But, you should remember the principle: at essence they are no different from anyone else. They must break free, and they can. They can (and do!) understand life, and what is happening to them, and they can fight it. They can combat the small influences in their lives, as well as the great.

At issue is the form of their culture, their particular situation, and the limits that are placed on them. They may need to break free of autocratic rule, by striving for democracy; or of corruption, by creating and enforcing a national rule of law; or of ignorance and superstition, by advancing their, and their children's, education.

In conclusion, to be free you must reject form. You must also recognize that the sources of form will never give up. Even when you believe they are defeated, they will rise again. You therefore can never give up, either. This struggle is an essential condition of life.

But you can do it; every one of us is able. You can break free, and there is no better time to start doing it than now.

To close this chapter, I will make a few introductory remarks about rebellion, which should serve to clarify further what is involved in the process of fighting form.

Now you do what they told you. Got you under control.
Fuck you, I won't do what you tell me!

- Killing in the name of, Rage Against the Machine

My apologies for the obscenity, but it makes a point. Rebellion is not a weak word. It represents a strong, and sometimes violent, act. In the worst cases you - maybe not you, but many people on the planet - are being formed, and controlled, with violence. In some circumstances pacifism and non-violence will work, they will be effective against the violence, but in others they will not. Rebels in conflict situations risk their lives, and their families, for their beliefs. Real rebellion requires that you take chances, and expose yourself to danger.

Rebellion in concept is simple. It means you will not do what you are told to do. However, in practice it is always difficult. This is because, in addition to the danger, there are the risks of false, and misdirected, rebellion.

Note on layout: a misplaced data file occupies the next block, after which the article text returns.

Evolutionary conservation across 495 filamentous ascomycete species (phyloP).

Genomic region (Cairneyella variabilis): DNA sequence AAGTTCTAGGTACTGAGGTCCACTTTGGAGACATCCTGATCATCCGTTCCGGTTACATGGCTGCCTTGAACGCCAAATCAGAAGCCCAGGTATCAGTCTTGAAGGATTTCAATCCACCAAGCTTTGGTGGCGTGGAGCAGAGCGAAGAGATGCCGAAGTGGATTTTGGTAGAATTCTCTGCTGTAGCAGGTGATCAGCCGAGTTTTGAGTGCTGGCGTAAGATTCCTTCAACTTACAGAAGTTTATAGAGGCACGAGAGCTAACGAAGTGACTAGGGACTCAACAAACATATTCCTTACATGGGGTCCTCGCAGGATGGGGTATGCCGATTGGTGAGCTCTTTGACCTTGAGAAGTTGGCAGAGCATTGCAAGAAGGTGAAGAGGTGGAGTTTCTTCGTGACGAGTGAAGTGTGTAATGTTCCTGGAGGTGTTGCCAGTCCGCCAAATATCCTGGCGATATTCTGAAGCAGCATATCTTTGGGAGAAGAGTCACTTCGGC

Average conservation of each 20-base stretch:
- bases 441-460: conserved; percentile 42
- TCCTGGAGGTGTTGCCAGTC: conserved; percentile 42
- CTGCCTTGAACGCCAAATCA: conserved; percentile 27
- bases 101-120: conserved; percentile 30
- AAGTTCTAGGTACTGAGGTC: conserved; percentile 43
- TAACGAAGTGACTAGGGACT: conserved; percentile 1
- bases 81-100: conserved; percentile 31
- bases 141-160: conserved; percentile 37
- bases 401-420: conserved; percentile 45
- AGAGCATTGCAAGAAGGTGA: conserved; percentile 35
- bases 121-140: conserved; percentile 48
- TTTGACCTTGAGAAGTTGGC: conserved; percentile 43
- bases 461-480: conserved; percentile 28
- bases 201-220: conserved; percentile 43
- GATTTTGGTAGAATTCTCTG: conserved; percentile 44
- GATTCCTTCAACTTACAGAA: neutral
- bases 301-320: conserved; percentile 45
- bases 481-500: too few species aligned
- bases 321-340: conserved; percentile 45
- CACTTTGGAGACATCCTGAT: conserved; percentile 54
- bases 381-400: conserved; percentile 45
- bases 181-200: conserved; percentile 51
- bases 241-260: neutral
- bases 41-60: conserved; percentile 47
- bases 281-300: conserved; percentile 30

In conflict situations false rebellion is rebellion meant only to achieve power, but which is presented as a fight for social justice. With victory, the rebels renounce their stated aims and instead become the next group of dictators. As for misdirected rebellion, this occurs when rebels undermine their ethical foundation by engaging in terrorism or by colluding with criminals. For example, many of the individuals who fought colonial powers around the world, particularly in the decades following World War II, were false rebels. When their nations achieved independence they consolidated their power, often by using force against their former allies, and then established autocracies.

The same types of risks will exist in your rebellion against social conditioning. For instance, conformity is often disguised as rebellion, such as in the lyrics of “pop” music. Pop music, by definition, is conformity.

Rebellion does not mean being hip, hot and cool. That's just more form. Kurt Cobain of Nirvana, a real rebel, said: “I'd rather be dead than cool.”

Rebellion should serve a purpose: to achieve personal freedom, or to change the social order. Unfortunately, it can easily degenerate into anarchy, nihilism and self-destruction, and Kurt proved to be a tragic example of the last.

Following someone with a loud voice, even a loud “cool” voice, being part of a mob, even a “trendy” mob, is not rebellion. Real rebels are not just “looking for a better conformity.” (The Little Drummer Girl, John Le Carré, Pan, page 137)

In addition, in your rebellion you should try to keep emotion out of it. Your rebellion may be driven by hate, or rage, over what has happened to you, over what people have done to you, but when you do rebel you should suppress these emotions. Guiding your rebellion with reason will make it much more likely to succeed, and much less likely to be misdirected.

Lastly, I want to return to the issue of good form. This is because it is not necessary to rebel against it. In the Form chapter I talked about the basic issue of what forms you should accept and which you should reject. What basis can you use for making this decision?
The following are a few guidelines:

- If a form is intended to get you to stereotype, judge, or injure other people, or the natural environment, even if it only has such a consequence indirectly, reject it.
- Similarly, if it positions you relative to others not in a viva la difference fashion but in an “us versus them” manner, reject it.
- If it is intended to get you to buy things, reject it.
- On the other hand, if its intention is to get you to behave ethically, with regard to others, to nature, and also to yourself, such as to encourage you to work hard and make the most of your circumstances and life, accept it. (Of course, this isn't form at all: it's education.)
- If it rewards merit, accept it.
- If it relates you to, and encourages you to be part of, some positive trait or human achievement, accept it.

For your culture as a whole, you should accept the forms which:

- Define your culture's approach to existence, if you agree with them.
- Represent traditions of cultural excellence.
- Are traditions that support peace, both internally and with other cultures.
- Are not barbaric, intolerant or nonsensical.

You should reject your culture's traditions that are barbaric, intolerant or nonsensical in the context of modern (and your) understanding and practice, as well as those traditions with which you do not agree.

© Roland O. Watson 2001-2005